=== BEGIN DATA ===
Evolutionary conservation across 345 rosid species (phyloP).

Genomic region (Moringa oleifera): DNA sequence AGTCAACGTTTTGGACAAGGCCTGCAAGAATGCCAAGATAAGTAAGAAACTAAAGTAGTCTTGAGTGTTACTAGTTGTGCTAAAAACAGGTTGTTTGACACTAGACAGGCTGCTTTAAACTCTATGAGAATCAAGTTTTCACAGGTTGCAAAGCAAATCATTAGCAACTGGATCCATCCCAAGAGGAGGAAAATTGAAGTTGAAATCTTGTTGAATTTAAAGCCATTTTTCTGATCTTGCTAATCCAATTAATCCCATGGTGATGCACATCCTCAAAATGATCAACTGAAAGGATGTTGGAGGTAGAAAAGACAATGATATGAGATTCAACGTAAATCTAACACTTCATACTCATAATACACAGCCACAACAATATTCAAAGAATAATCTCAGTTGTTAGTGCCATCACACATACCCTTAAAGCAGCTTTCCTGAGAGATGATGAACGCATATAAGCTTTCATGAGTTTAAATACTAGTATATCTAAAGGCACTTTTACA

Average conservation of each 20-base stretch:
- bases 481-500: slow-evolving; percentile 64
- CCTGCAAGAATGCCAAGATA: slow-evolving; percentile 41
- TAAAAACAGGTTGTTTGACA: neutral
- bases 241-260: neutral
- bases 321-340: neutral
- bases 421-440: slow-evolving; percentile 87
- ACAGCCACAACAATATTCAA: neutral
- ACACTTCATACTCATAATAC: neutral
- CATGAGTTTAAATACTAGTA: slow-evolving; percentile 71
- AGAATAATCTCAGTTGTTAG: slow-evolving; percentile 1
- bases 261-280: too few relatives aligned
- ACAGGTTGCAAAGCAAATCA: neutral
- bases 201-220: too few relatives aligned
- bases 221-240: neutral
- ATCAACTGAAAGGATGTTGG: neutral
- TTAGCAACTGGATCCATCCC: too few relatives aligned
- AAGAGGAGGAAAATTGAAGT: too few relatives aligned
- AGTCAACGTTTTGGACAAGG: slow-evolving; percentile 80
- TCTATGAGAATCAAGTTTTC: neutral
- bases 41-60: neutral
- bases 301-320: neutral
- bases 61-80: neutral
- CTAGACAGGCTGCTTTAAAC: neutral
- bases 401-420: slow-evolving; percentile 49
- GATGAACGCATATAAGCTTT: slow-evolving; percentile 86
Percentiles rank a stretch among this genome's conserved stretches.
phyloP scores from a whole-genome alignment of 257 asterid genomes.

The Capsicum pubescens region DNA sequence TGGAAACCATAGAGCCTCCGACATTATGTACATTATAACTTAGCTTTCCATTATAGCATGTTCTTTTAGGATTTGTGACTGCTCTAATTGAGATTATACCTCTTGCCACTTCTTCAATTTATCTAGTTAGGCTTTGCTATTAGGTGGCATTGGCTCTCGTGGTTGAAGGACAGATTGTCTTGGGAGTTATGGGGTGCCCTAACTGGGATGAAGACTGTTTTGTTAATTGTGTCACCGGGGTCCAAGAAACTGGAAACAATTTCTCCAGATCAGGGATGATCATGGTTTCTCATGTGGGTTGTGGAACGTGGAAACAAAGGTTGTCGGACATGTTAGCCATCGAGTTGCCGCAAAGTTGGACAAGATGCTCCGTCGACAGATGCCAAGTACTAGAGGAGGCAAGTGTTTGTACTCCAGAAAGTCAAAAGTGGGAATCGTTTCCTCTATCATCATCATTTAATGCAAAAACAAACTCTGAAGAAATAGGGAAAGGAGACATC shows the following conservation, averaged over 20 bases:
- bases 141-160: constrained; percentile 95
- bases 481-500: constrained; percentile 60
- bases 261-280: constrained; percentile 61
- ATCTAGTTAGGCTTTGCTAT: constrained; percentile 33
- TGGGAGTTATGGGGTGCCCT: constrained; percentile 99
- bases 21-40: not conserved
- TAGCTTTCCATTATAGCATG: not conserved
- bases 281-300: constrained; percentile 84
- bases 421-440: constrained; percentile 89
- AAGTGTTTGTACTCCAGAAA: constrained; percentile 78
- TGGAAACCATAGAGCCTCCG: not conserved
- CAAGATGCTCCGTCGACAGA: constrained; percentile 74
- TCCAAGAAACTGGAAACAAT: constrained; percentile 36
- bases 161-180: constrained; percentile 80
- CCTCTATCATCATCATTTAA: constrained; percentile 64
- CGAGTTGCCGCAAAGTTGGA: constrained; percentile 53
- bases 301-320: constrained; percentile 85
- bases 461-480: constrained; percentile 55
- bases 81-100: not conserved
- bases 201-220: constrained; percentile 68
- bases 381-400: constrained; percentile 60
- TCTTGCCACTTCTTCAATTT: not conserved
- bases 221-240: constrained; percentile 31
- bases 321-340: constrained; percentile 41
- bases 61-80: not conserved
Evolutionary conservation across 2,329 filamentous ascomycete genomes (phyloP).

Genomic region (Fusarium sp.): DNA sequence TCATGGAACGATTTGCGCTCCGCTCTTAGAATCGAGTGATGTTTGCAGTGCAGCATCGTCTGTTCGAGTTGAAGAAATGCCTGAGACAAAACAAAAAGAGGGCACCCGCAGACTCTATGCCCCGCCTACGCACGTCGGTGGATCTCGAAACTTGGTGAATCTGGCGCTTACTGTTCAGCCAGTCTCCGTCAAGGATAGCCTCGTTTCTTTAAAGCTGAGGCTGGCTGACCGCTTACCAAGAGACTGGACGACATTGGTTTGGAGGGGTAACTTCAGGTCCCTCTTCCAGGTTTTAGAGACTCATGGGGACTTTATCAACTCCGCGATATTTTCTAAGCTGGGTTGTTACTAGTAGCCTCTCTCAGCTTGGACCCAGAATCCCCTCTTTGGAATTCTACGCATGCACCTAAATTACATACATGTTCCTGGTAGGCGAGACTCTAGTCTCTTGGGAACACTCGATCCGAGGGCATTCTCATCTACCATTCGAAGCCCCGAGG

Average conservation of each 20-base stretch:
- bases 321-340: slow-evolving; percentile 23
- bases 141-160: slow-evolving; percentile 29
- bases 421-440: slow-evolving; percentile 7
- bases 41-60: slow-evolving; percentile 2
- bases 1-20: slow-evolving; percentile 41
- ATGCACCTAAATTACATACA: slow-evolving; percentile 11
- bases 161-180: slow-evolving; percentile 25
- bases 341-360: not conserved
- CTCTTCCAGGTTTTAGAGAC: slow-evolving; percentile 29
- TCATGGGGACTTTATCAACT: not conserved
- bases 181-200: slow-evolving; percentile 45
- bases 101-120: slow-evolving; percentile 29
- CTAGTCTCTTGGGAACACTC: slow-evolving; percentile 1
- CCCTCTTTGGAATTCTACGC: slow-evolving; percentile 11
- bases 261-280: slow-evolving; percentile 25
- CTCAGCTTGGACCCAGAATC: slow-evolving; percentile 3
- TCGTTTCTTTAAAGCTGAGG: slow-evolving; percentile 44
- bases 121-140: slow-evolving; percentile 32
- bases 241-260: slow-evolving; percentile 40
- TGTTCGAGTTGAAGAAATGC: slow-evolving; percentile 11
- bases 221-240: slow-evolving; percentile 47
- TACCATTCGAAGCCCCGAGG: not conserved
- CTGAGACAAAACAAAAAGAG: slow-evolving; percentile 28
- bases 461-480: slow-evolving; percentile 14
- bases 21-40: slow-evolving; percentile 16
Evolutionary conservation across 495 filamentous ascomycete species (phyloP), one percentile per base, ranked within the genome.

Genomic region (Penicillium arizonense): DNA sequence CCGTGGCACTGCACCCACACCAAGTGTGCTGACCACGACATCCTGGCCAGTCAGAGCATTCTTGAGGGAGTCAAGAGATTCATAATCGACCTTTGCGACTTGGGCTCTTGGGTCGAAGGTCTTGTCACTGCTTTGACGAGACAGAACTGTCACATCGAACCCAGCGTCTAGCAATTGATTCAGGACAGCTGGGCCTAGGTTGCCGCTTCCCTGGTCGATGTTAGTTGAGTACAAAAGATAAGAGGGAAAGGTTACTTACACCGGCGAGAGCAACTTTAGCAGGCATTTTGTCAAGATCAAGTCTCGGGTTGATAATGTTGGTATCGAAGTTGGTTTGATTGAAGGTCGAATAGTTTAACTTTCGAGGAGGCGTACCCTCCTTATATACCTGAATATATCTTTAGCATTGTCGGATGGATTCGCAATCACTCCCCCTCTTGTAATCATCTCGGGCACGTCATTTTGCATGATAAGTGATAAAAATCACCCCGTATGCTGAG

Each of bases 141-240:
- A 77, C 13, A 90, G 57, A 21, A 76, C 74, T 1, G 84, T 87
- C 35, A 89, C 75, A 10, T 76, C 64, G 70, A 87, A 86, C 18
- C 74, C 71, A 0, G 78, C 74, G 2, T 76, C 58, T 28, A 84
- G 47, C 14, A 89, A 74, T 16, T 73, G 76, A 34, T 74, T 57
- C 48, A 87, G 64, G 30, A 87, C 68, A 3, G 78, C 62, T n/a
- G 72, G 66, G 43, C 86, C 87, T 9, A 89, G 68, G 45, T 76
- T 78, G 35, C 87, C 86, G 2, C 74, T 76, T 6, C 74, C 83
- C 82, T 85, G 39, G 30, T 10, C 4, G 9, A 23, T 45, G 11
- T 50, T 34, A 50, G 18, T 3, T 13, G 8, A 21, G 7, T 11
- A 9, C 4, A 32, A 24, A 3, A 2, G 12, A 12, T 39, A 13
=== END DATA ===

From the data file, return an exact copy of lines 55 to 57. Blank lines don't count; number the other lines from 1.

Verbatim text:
- bases 321-340: constrained; percentile 41
- bases 61-80: not conserved
Evolutionary conservation across 2,329 filamentous ascomycete genomes (phyloP).